“You’d never cheat. I know you.”

FairWayToHeavenFinal-harlequin 200_200x315The Amazon gods have put my April 8 release, Fairway To Heaven on sale for less than a dollar most of this week. I don’t know how long the sale will last. You can pre-order Fairway for 94 cents from Amazon in Australia, and from iTunes right now.

Amazon: Australia link here:

Amazon: US link here:

iTunes link here:

Here’s one of my favourite snippets from the book. It’s just after Jenn and Brayden have been reunited at the beach shack in Busselton, and they’re sitting on the beach at Geographe Bay watching Jenn’s son, Seb, play in the sand. They have a lot to catch up on.

“So, have you been playing any golf, Jenn?”

Now he’s kicked off on another topic destined to screw with my insides. Yesterday’s golf course visit is a blazing scar in my mind.

“Not since before Seb was born.”

He fixes me with a look. “You hook up with a golf pro and you’re not playing golf? That sucks.”

“Jack plays or coaches all day. The last thing he wants to do is play another nine holes with me. And anyway, we’ve got Seb. I’d just slow him down. Jack hates wasting practice time.”

“Bullshit,” Brayden scoffs. “Your golf game can keep up with anyone.”

“I haven’t hit a ball in two years.”

“You’d still run rings around me. You were a better golfer than most people I know, even when we were in school.” He’s doing it again, talking about the past, making ‘us’ sound natural as breathing. “Remember when your Dad made that driving range in the scrub at the back of your place? Emmy and I had bets on how far you could hit. We used to fetch buckets of balls for you.”

“Yeah.” I remember.

My life revolved around Brayden then. There wasn’t a minute of the day where I didn’t know where he was. When I came out of my science class on Tuesday afternoon, I knew that if I stopped for thirty seconds at the drink fountain, he’d come out of English and I’d see him on his way to Technical Drawing. Sometimes he’d sneak close, flick his hand in the water and make it spurt in my face and I’d squeal, like I never saw him coming.

On Fridays, I had piano lessons. I could walk halfway home with Emmy and Brayden before I’d turn at Swan Street to get to old Mrs Hampson’s. I got later and later for my lessons because I’d linger longer and longer with the Culhanes, and finally my parents said they wouldn’t waste their money if I couldn’t even get to the lessons on time.

“We should play at the weekend. It’ll be fun.” His voice jolts me from the Pilbara to Busselton.

I tip my nose at Seb—now burying the dozer up to its windows in sand. “Aren’t you forgetting something?”

“Bring him with. He can run around. He’ll love it.”

“Most golfers I know don’t deal well with small children who run around while they’re trying to line up a putt.”

Brayden scoops a handful of dry sand and lobs it five metres from us, then another, making the grains scatter and roll. Then he turns to me and says,  “You gonna tell me the story with Jack?”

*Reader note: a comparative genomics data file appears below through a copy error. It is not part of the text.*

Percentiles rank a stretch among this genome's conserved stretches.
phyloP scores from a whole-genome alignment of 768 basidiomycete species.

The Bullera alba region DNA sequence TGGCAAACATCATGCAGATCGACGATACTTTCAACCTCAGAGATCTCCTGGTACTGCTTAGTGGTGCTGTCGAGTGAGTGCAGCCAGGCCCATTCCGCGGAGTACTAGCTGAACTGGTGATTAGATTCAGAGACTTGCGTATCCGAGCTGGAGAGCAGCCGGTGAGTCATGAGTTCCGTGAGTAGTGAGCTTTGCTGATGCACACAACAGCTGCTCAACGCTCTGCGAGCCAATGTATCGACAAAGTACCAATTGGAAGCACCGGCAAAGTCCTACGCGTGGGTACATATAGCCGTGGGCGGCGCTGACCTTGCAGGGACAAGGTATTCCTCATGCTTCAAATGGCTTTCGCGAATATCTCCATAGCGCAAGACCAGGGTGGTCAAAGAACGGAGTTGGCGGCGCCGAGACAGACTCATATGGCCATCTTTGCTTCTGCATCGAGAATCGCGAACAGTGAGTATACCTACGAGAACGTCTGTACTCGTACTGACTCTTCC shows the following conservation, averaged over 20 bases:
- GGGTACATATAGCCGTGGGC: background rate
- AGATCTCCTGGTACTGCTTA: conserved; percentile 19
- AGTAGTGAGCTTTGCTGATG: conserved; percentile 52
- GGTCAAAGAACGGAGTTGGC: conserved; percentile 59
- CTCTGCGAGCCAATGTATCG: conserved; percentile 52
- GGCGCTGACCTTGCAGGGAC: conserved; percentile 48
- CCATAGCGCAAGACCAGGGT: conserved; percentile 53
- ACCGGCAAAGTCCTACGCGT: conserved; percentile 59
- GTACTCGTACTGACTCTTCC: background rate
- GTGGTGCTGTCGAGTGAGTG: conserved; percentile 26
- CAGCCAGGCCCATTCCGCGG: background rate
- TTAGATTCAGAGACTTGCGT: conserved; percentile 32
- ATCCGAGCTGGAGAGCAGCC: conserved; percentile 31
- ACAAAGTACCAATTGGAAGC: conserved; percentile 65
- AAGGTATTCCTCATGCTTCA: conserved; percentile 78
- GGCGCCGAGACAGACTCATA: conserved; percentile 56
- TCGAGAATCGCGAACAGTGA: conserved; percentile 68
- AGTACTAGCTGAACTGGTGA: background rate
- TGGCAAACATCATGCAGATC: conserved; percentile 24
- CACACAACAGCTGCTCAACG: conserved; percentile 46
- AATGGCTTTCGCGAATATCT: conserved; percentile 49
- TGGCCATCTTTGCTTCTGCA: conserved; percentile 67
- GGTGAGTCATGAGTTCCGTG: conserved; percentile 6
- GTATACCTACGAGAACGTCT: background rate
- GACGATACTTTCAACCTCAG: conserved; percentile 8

“There’s no story.” I can’t look at him. His question starts that prickle behind my eyes, same as when I peel onions. I hate peeling onions, and I refuse to cry here on this beautiful beach.

“Come on, Jenn. Something happened. You and Emmy cooked up this beach shack sabbatical, and Jack’s not invited. It’s not rocket science.”

I pick at something trapped behind the fingernail of my left hand, banana probably, while I debate over how much to say. It sounds so cheap to admit Jack’s affair—if a quickie in a bunker can even be called an affair—and I’m not sure it’s any of Brayden’s business. It’s crazy really, Jack’s the cheat and yet I’m the one who feels disloyal talking about it behind his back.

“Jenn?” He prompts.

Bloody pushy Culhanes. Eventually I settle for, “I’ve moved out.”

“Forever? For the weekend? What?”

I get a horrible flash of Marnie James’ knickers on the grass. “Forever.”

“When you two had Seb… I thought things were good. Emmy said—”

He stops, picks up another handful of sand.

Let it go, Jenn. But I can’t. I don’t care how many cats curiosity killed. “What did Emmy say?”

Throwing the sand at his feet, he turns to me. The breeze surfs through his hair and I want to reach out and smooth the tangle, test whether his beard is long enough to be soft.

“Em said she thought I’d pretty much blown my chance. She thought you and Jack were a done deal.”

Why does he choose now to talk about blown chances? Now when everything’s so complicated and I’ve got no easy answers.

God. I hug my knees to my chest. “I can’t do this… I can’t talk about Jack… with you.” I’ve got no hope of keeping any of my armour intact if Brayden can open my weak spots like this.

“It’s okay, Jenn.” His arms constrict around his knees, all the muscles outlined. “Just tell me this: he didn’t hurt you? Or Seb?”

“What? Like hit us? No. I’d have been out the door in a flash.”